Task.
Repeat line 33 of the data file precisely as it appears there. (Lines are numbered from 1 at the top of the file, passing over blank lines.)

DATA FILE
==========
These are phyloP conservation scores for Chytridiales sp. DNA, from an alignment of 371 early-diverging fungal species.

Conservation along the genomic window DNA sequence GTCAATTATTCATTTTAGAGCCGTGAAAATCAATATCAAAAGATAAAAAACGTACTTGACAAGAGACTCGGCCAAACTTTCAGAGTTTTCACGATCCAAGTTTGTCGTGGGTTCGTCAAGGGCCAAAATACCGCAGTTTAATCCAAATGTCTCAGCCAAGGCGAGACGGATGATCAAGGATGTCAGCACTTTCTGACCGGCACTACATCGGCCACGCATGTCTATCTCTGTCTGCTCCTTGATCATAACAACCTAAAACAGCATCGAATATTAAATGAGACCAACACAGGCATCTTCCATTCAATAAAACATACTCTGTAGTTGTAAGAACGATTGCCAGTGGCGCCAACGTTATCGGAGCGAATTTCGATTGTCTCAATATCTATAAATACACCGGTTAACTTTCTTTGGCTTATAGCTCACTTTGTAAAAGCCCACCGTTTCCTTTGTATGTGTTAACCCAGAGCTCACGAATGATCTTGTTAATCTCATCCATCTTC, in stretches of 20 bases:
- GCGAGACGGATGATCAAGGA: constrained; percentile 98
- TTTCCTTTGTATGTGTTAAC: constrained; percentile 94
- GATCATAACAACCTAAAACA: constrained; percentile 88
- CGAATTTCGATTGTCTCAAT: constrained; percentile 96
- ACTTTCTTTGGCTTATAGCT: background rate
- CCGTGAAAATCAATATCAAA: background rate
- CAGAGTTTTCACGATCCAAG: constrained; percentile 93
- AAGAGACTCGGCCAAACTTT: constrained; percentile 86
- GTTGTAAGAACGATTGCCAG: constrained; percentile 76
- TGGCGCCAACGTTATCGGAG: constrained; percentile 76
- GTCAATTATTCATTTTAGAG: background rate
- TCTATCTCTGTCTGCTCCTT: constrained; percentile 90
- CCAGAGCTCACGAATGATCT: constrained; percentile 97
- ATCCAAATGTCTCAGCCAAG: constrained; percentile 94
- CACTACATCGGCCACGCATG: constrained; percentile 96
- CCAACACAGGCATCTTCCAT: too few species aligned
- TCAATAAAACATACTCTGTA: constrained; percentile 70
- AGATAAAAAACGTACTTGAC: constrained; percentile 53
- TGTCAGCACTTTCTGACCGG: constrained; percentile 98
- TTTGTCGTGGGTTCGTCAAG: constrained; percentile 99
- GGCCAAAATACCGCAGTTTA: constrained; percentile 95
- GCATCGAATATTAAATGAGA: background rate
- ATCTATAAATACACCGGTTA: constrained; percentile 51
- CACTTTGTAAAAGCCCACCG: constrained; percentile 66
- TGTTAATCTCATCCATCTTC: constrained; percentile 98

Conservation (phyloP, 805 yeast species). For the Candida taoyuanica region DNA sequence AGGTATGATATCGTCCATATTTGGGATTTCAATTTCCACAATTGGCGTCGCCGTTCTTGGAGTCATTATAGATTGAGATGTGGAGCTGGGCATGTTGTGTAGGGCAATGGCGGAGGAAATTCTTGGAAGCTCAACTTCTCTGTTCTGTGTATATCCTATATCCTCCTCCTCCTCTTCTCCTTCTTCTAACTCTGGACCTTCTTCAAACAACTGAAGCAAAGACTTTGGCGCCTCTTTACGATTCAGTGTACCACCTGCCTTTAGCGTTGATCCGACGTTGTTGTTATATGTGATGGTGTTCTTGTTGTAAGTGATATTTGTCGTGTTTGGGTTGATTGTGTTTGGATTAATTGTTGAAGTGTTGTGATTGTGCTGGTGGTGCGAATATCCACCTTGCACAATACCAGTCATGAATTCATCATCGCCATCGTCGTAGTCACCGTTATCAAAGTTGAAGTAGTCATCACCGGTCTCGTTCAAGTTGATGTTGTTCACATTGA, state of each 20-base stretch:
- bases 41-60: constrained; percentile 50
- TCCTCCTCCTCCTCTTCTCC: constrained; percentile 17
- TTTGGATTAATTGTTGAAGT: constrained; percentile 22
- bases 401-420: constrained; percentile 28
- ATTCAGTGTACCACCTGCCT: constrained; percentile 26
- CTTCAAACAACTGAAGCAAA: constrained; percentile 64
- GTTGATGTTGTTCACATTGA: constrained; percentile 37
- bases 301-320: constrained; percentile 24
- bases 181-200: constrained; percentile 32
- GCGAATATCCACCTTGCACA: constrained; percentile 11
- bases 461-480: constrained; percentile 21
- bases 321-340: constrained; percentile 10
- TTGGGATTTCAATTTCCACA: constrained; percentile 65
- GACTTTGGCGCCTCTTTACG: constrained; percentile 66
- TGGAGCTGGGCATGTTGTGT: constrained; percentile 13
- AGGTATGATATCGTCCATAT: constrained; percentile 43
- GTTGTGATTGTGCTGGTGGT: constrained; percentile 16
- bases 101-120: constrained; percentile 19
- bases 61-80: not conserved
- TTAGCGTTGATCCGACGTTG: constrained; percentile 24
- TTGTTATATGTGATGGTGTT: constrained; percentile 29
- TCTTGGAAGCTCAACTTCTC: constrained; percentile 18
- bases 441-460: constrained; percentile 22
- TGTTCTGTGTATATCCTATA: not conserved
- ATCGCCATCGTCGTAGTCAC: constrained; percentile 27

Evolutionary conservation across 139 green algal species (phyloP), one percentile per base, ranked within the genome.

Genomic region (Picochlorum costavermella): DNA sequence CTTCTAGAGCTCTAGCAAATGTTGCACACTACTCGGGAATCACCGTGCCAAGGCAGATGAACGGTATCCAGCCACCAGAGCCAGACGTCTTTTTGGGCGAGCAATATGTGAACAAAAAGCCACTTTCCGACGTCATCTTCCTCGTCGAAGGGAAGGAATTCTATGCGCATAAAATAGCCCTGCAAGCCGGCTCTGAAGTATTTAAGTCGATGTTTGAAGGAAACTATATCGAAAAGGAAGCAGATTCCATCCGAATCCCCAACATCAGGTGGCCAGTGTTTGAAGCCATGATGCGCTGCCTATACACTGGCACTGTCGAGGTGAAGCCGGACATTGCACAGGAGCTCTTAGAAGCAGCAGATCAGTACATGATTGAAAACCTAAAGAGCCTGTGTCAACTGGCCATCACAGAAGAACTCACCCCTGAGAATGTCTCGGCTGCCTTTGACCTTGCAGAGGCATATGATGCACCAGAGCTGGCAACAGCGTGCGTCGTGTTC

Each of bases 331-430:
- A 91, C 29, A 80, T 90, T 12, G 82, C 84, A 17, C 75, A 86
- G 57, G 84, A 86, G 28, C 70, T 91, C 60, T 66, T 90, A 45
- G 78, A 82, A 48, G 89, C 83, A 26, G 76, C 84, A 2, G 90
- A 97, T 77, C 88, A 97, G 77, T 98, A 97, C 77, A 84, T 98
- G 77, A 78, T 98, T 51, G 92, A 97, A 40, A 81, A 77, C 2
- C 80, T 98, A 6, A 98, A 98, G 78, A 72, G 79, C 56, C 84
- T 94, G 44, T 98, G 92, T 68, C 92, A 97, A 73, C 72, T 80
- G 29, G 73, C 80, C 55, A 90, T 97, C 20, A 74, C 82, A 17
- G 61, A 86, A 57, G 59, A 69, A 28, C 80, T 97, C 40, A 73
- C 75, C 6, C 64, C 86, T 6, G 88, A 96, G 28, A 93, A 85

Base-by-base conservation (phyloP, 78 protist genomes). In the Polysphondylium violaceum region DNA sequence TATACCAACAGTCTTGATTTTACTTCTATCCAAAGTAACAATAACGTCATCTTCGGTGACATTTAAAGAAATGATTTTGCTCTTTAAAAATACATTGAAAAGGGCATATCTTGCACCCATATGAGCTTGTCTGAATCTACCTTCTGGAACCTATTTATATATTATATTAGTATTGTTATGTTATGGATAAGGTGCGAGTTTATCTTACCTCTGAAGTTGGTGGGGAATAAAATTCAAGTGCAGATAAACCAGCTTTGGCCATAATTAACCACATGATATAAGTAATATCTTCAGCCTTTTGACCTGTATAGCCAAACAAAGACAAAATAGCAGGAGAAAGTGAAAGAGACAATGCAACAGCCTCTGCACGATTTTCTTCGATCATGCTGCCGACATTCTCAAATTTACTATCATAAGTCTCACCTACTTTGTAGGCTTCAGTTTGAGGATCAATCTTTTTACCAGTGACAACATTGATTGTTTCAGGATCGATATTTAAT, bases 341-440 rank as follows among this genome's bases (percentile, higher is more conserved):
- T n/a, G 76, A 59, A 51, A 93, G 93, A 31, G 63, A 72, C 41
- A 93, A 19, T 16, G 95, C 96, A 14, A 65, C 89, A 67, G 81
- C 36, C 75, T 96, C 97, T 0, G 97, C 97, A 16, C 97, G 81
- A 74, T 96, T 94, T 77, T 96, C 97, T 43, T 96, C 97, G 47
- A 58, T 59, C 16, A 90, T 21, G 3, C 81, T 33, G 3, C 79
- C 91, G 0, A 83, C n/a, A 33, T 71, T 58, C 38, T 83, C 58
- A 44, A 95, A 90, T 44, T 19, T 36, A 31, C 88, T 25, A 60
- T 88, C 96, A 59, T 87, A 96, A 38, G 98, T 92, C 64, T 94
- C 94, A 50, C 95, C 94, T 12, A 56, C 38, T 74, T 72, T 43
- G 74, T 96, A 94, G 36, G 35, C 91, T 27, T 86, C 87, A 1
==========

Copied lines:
- ATTCAGTGTACCACCTGCCT: constrained; percentile 26